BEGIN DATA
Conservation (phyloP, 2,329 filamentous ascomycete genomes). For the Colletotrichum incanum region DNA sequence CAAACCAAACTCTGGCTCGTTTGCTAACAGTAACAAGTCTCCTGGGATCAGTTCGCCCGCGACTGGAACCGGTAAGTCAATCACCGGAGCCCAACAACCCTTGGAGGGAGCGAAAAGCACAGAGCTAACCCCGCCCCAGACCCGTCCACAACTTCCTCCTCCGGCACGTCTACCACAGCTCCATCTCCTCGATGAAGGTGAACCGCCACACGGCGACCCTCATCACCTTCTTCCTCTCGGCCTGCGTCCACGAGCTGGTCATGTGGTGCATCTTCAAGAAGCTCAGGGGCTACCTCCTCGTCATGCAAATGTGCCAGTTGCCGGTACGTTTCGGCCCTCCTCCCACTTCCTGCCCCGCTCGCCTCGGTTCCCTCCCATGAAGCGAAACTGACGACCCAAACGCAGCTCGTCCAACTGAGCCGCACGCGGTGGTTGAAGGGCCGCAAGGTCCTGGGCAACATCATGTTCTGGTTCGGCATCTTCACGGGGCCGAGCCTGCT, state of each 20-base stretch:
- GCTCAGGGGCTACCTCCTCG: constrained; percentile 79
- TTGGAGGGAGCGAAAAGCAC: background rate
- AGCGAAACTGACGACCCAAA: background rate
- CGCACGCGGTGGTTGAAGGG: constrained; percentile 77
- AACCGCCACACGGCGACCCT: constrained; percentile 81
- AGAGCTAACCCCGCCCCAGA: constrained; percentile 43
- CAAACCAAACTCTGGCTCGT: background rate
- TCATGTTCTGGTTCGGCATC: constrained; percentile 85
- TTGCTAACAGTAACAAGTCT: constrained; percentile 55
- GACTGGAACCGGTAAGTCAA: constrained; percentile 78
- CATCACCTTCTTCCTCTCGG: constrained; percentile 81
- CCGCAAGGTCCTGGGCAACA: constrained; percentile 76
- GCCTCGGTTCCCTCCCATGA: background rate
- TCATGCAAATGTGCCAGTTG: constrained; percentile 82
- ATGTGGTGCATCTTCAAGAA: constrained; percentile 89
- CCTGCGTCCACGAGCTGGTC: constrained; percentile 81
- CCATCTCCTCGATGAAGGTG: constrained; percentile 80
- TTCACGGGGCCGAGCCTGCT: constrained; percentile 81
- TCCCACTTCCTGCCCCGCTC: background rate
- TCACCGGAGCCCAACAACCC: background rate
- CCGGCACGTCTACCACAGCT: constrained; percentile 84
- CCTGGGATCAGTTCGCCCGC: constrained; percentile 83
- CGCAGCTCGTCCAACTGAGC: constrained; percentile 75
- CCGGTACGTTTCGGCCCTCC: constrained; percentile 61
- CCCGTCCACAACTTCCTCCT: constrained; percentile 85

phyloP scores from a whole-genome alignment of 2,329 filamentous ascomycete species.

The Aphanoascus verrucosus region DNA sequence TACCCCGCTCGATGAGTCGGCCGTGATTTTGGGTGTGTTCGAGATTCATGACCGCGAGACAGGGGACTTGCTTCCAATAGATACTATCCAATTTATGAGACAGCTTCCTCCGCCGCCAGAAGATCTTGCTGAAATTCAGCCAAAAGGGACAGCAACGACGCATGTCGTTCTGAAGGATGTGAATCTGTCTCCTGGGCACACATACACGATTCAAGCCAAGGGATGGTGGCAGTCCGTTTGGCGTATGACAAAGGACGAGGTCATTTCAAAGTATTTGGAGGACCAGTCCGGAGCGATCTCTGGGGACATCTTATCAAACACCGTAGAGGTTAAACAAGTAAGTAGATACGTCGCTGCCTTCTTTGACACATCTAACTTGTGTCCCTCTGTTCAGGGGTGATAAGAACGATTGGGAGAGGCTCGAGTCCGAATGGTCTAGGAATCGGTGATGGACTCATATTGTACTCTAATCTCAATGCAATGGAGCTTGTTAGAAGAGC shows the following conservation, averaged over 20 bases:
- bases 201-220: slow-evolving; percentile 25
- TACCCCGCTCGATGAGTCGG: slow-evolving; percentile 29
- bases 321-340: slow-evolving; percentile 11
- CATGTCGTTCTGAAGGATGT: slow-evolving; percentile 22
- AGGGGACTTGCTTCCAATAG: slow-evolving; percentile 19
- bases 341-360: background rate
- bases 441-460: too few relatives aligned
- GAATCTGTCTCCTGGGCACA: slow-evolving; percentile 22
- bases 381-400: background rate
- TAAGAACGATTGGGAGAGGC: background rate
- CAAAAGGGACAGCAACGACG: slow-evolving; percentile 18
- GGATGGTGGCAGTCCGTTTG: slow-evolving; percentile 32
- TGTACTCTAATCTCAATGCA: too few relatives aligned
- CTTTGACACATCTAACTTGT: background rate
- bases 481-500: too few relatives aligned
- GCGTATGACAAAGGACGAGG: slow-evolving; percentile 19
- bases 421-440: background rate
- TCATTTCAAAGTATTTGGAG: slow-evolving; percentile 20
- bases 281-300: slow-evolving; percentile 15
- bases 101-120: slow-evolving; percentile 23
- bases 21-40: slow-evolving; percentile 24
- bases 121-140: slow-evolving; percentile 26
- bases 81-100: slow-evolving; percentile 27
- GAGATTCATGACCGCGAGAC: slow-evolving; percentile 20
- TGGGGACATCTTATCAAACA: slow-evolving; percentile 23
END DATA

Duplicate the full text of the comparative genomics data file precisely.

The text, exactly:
Conservation (phyloP, 2,329 filamentous ascomycete genomes). For the Colletotrichum incanum region DNA sequence CAAACCAAACTCTGGCTCGTTTGCTAACAGTAACAAGTCTCCTGGGATCAGTTCGCCCGCGACTGGAACCGGTAAGTCAATCACCGGAGCCCAACAACCCTTGGAGGGAGCGAAAAGCACAGAGCTAACCCCGCCCCAGACCCGTCCACAACTTCCTCCTCCGGCACGTCTACCACAGCTCCATCTCCTCGATGAAGGTGAACCGCCACACGGCGACCCTCATCACCTTCTTCCTCTCGGCCTGCGTCCACGAGCTGGTCATGTGGTGCATCTTCAAGAAGCTCAGGGGCTACCTCCTCGTCATGCAAATGTGCCAGTTGCCGGTACGTTTCGGCCCTCCTCCCACTTCCTGCCCCGCTCGCCTCGGTTCCCTCCCATGAAGCGAAACTGACGACCCAAACGCAGCTCGTCCAACTGAGCCGCACGCGGTGGTTGAAGGGCCGCAAGGTCCTGGGCAACATCATGTTCTGGTTCGGCATCTTCACGGGGCCGAGCCTGCT, state of each 20-base stretch:
- GCTCAGGGGCTACCTCCTCG: constrained; percentile 79
- TTGGAGGGAGCGAAAAGCAC: background rate
- AGCGAAACTGACGACCCAAA: background rate
- CGCACGCGGTGGTTGAAGGG: constrained; percentile 77
- AACCGCCACACGGCGACCCT: constrained; percentile 81
- AGAGCTAACCCCGCCCCAGA: constrained; percentile 43
- CAAACCAAACTCTGGCTCGT: background rate
- TCATGTTCTGGTTCGGCATC: constrained; percentile 85
- TTGCTAACAGTAACAAGTCT: constrained; percentile 55
- GACTGGAACCGGTAAGTCAA: constrained; percentile 78
- CATCACCTTCTTCCTCTCGG: constrained; percentile 81
- CCGCAAGGTCCTGGGCAACA: constrained; percentile 76
- GCCTCGGTTCCCTCCCATGA: background rate
- TCATGCAAATGTGCCAGTTG: constrained; percentile 82
- ATGTGGTGCATCTTCAAGAA: constrained; percentile 89
- CCTGCGTCCACGAGCTGGTC: constrained; percentile 81
- CCATCTCCTCGATGAAGGTG: constrained; percentile 80
- TTCACGGGGCCGAGCCTGCT: constrained; percentile 81
- TCCCACTTCCTGCCCCGCTC: background rate
- TCACCGGAGCCCAACAACCC: background rate
- CCGGCACGTCTACCACAGCT: constrained; percentile 84
- CCTGGGATCAGTTCGCCCGC: constrained; percentile 83
- CGCAGCTCGTCCAACTGAGC: constrained; percentile 75
- CCGGTACGTTTCGGCCCTCC: constrained; percentile 61
- CCCGTCCACAACTTCCTCCT: constrained; percentile 85

phyloP scores from a whole-genome alignment of 2,329 filamentous ascomycete species.

The Aphanoascus verrucosus region DNA sequence TACCCCGCTCGATGAGTCGGCCGTGATTTTGGGTGTGTTCGAGATTCATGACCGCGAGACAGGGGACTTGCTTCCAATAGATACTATCCAATTTATGAGACAGCTTCCTCCGCCGCCAGAAGATCTTGCTGAAATTCAGCCAAAAGGGACAGCAACGACGCATGTCGTTCTGAAGGATGTGAATCTGTCTCCTGGGCACACATACACGATTCAAGCCAAGGGATGGTGGCAGTCCGTTTGGCGTATGACAAAGGACGAGGTCATTTCAAAGTATTTGGAGGACCAGTCCGGAGCGATCTCTGGGGACATCTTATCAAACACCGTAGAGGTTAAACAAGTAAGTAGATACGTCGCTGCCTTCTTTGACACATCTAACTTGTGTCCCTCTGTTCAGGGGTGATAAGAACGATTGGGAGAGGCTCGAGTCCGAATGGTCTAGGAATCGGTGATGGACTCATATTGTACTCTAATCTCAATGCAATGGAGCTTGTTAGAAGAGC shows the following conservation, averaged over 20 bases:
- bases 201-220: slow-evolving; percentile 25
- TACCCCGCTCGATGAGTCGG: slow-evolving; percentile 29
- bases 321-340: slow-evolving; percentile 11
- CATGTCGTTCTGAAGGATGT: slow-evolving; percentile 22
- AGGGGACTTGCTTCCAATAG: slow-evolving; percentile 19
- bases 341-360: background rate
- bases 441-460: too few relatives aligned
- GAATCTGTCTCCTGGGCACA: slow-evolving; percentile 22
- bases 381-400: background rate
- TAAGAACGATTGGGAGAGGC: background rate
- CAAAAGGGACAGCAACGACG: slow-evolving; percentile 18
- GGATGGTGGCAGTCCGTTTG: slow-evolving; percentile 32
- TGTACTCTAATCTCAATGCA: too few relatives aligned
- CTTTGACACATCTAACTTGT: background rate
- bases 481-500: too few relatives aligned
- GCGTATGACAAAGGACGAGG: slow-evolving; percentile 19
- bases 421-440: background rate
- TCATTTCAAAGTATTTGGAG: slow-evolving; percentile 20
- bases 281-300: slow-evolving; percentile 15
- bases 101-120: slow-evolving; percentile 23
- bases 21-40: slow-evolving; percentile 24
- bases 121-140: slow-evolving; percentile 26
- bases 81-100: slow-evolving; percentile 27
- GAGATTCATGACCGCGAGAC: slow-evolving; percentile 20
- TGGGGACATCTTATCAAACA: slow-evolving; percentile 23